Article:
I’m a few days late as I flip the wall calendar from December to January. I stand at my office door and survey the scene. An exercise bike (the one I insisted my husband carry up a flight of stairs) collects dust in the corner. Last year’s empty journals, half-filled planners, and discarded daily devotionals lie in stacks on my desk.
My goals that failed to materialize line my graveyard of New Year’s Resolutions. Shoulds, woulds, and coulds are etched into the epitaphs of the ghost of New Year’s Past:
- Here lies all you failed to accomplish.
- Maybe if you’d tried harder.
- New year, same bumbling you.
- Where’s your resolve?
As we settle into a new year, maybe you also reflect on your resolutions that never lived a full and vibrant life. Maybe if you’re like me, you feel shame about it.
We set resolutions because we want to be better. (And I pray that, in all my days, I continue to grow and learn and become more of who the One who made me created me to be.) Working toward what we hope for is not a bad thing, but if we’re not careful, it’s so easy to believe the lie we’re often sold: That if we try a little harder or are a little more disciplined, we’ll achieve all our heart desires. We’ll finally be worthy.
Self-improvement is a multi-billion dollar industry because, as humans, we ache for something more. Something that will fill us with meaning, with purpose, with life. Sometimes, we think our efforts will earn us a better standing with others – and even with God. But when we place our hope in ourselves, we’re bound to be worn out and disappointed when our striving doesn’t fill the void.
As Jesus gathered the disciples, He didn’t tell them to list out their three goals and outline five actionable points to achieve them and then live a prosperous life.
Instead, He said the opposite: “Get away with me. And I’ll show you unforced rhythms of grace.”
What if, instead of using resolutions as a measuring stick for meaning, we intentionally reflect on the rhythms we integrate into the real, messy, complicated, wonderful lives we’re living?
The Message paraphrase of Matthew 11:28-30 puts it like this:
“Are you tired? Worn out? Burned out on religion? Come to me. Get away with me and you’ll recover your life. I’ll show you how to take a real rest. Walk with me and work with me — watch how I do it. Learn the unforced rhythms of grace. I won’t lay anything heavy or ill-fitting on you. Keep company with me and you’ll learn to live freely and lightly.”
As we settle into the new year, consider these questions before beating yourself up over resolutions that may have fizzled out:
- Am I trusting God’s love enough to rest?
- Am I walking and working with God – or am I working to earn favor that is freely given?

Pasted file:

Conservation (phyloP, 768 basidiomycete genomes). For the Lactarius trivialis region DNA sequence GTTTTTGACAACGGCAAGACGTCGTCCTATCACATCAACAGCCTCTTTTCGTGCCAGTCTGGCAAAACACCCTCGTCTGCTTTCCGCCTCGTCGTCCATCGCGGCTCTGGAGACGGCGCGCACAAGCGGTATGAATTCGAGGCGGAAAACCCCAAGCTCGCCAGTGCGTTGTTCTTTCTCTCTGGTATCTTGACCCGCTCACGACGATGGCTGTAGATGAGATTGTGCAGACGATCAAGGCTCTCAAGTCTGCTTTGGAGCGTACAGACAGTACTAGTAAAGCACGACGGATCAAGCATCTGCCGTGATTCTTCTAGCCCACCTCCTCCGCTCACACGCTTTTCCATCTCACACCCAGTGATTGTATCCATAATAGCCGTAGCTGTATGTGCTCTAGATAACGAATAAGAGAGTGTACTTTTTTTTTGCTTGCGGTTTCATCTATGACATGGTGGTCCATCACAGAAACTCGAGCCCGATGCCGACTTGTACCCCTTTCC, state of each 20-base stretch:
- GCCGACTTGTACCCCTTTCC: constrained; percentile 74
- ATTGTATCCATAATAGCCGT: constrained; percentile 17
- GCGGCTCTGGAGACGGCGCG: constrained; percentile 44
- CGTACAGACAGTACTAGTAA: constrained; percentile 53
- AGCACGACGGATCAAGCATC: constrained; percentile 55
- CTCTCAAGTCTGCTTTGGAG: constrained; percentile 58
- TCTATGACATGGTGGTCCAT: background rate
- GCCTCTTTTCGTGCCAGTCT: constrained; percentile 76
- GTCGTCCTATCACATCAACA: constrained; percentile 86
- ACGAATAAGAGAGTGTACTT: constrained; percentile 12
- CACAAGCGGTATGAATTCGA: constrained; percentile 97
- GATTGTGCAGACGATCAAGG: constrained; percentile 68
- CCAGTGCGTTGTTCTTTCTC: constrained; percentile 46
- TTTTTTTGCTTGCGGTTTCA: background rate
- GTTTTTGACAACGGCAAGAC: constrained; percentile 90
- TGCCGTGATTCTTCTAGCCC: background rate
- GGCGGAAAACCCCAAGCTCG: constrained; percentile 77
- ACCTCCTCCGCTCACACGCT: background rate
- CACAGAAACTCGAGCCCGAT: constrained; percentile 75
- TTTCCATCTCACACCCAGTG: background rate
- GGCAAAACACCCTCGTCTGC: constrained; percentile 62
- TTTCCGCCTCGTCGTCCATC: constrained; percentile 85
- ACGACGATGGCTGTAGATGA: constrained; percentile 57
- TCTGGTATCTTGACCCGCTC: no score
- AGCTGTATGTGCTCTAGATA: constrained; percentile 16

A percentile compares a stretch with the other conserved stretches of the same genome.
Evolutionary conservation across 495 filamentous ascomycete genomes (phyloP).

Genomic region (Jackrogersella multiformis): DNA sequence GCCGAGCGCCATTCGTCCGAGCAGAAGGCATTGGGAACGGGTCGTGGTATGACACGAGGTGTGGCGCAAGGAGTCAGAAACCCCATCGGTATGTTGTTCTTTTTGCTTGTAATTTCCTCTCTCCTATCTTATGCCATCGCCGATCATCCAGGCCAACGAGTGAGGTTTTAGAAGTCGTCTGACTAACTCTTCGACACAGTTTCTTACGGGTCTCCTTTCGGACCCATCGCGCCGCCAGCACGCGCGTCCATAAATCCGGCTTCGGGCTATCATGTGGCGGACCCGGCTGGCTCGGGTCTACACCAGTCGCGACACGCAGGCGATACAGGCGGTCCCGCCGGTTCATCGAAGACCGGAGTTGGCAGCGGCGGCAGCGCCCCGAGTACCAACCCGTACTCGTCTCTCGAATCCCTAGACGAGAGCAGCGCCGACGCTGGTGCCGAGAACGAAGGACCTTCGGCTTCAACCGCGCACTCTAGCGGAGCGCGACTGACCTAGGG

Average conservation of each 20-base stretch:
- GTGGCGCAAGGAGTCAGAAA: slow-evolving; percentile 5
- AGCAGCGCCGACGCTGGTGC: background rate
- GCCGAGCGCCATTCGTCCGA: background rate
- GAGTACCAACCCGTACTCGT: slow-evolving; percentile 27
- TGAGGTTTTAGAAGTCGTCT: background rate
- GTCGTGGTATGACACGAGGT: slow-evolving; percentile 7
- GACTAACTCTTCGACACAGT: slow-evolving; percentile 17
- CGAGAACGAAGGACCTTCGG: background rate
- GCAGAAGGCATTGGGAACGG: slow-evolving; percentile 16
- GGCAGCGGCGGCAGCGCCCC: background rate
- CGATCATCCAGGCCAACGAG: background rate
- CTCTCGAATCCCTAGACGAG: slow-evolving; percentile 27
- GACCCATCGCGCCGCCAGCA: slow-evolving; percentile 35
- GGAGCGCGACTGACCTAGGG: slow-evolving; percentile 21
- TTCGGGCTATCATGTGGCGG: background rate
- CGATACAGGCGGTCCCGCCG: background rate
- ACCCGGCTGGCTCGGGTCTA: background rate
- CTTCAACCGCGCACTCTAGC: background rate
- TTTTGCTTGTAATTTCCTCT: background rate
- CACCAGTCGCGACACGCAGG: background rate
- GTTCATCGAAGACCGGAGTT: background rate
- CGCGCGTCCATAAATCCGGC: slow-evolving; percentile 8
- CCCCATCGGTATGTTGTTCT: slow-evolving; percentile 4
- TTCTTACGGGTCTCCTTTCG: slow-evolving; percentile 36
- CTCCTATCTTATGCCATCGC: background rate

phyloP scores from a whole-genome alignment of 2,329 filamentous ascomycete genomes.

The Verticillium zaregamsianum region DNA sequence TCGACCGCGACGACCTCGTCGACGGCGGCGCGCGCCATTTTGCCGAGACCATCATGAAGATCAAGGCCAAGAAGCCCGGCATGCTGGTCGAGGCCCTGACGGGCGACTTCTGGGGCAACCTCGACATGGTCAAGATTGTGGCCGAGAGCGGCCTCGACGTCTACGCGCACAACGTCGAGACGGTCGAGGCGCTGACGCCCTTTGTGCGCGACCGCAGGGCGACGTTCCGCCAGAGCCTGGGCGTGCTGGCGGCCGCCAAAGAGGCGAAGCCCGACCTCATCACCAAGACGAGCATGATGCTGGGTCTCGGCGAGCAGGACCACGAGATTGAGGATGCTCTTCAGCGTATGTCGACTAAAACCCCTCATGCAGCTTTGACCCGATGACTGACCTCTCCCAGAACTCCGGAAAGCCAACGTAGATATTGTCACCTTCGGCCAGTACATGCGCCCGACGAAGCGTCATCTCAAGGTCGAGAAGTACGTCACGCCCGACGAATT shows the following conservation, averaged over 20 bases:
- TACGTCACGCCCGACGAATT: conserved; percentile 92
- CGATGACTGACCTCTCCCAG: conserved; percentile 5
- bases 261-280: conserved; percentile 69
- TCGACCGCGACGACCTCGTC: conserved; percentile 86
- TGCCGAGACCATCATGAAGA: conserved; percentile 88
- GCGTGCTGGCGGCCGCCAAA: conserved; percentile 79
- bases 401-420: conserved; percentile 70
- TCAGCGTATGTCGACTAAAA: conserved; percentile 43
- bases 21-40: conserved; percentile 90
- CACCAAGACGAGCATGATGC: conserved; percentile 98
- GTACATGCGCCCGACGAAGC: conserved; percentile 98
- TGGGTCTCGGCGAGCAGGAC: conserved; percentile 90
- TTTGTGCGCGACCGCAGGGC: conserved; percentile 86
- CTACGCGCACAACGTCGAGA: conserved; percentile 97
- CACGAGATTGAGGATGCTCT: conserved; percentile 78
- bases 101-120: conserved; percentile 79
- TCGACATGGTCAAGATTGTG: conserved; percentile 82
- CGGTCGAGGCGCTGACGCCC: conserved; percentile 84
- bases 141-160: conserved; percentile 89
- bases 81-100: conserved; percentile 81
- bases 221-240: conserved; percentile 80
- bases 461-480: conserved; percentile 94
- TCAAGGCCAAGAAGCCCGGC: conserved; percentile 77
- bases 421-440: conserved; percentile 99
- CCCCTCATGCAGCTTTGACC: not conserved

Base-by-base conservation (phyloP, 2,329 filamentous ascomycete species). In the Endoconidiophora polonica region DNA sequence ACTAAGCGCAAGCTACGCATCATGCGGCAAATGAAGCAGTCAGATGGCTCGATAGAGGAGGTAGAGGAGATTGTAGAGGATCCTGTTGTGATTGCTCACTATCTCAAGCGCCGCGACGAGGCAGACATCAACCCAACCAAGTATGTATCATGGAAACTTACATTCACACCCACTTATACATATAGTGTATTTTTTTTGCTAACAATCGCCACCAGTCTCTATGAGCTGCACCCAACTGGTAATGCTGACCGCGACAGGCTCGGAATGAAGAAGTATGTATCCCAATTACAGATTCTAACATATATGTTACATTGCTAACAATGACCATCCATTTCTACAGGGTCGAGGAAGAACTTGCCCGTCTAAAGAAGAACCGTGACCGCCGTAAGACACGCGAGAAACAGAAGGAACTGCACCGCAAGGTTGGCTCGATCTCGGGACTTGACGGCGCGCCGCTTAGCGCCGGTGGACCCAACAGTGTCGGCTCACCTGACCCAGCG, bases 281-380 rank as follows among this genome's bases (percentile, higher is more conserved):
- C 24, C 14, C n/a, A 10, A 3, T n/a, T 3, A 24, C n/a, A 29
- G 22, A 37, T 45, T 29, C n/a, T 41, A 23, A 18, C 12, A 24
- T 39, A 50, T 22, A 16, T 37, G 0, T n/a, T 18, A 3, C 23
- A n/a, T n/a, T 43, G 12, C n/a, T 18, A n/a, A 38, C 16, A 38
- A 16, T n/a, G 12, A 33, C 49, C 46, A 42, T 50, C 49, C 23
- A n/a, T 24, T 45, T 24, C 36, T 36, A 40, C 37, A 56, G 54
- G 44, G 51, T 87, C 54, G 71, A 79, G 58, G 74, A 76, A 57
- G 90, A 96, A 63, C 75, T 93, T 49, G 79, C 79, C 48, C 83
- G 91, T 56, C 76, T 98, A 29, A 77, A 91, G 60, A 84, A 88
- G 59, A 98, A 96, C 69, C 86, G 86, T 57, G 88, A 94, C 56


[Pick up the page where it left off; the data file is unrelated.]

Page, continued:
- Am I sharing my life in love with others?
- Am I, in light of Christ’s compassion, living with integrity, mercy, and generosity?
- Am I, with God’s help, folding in rhythms of the fruits of the spirit into the very fabric of my being?
Instead of beating myself up for not using my planner as much as I’d hoped, I’m taking stock of what is filling my days, my months, my very life in the first place. Instead of mourning the ways I’m convinced I’ve failed, I’m considering how I might, with God’s help, intentionally integrate a life of faith into the comings and goings of my actual days.
We may look at our graveyard of goals, but God looks at the heart.
As you reflect on what was and is to come, let this new year be a reset for your soul. Sure, set some goals if you’d like. Make a plan. None of that is bad. (I still buy a new calendar and planner every year.) But whether or not you set any resolutions, consider how you, too, might dance in the unforced rhythms of grace in the coming days.
May this prayer I wrote in my book Every Season Sacred be words to borrow as you journey through this year:
Creator God, You breathed us into being out of dirt and dust. You are not done with the forming and fashioning of who we are and who we are becoming. In You, each of us is invited into infinite possibilities for who we might become. Protect us from influences that whisper lies, distorting the divine shape of our hearts and minds, bodies and souls.
God, we know You are forever speaking into the contours and crevices of our lives. Carve mirrors into our hearts so we might examine and reflect on who and what we have allowed to form our days and our lives. When we have allowed our false selves to become hardened in the fires of life, call us back so we may return to being formed by love, joy, peace, patience, kindness, goodness, faithfulness, gentleness, and self-control.
Soften our harsh edges, and form us into Your image, through Christ alone. Amen.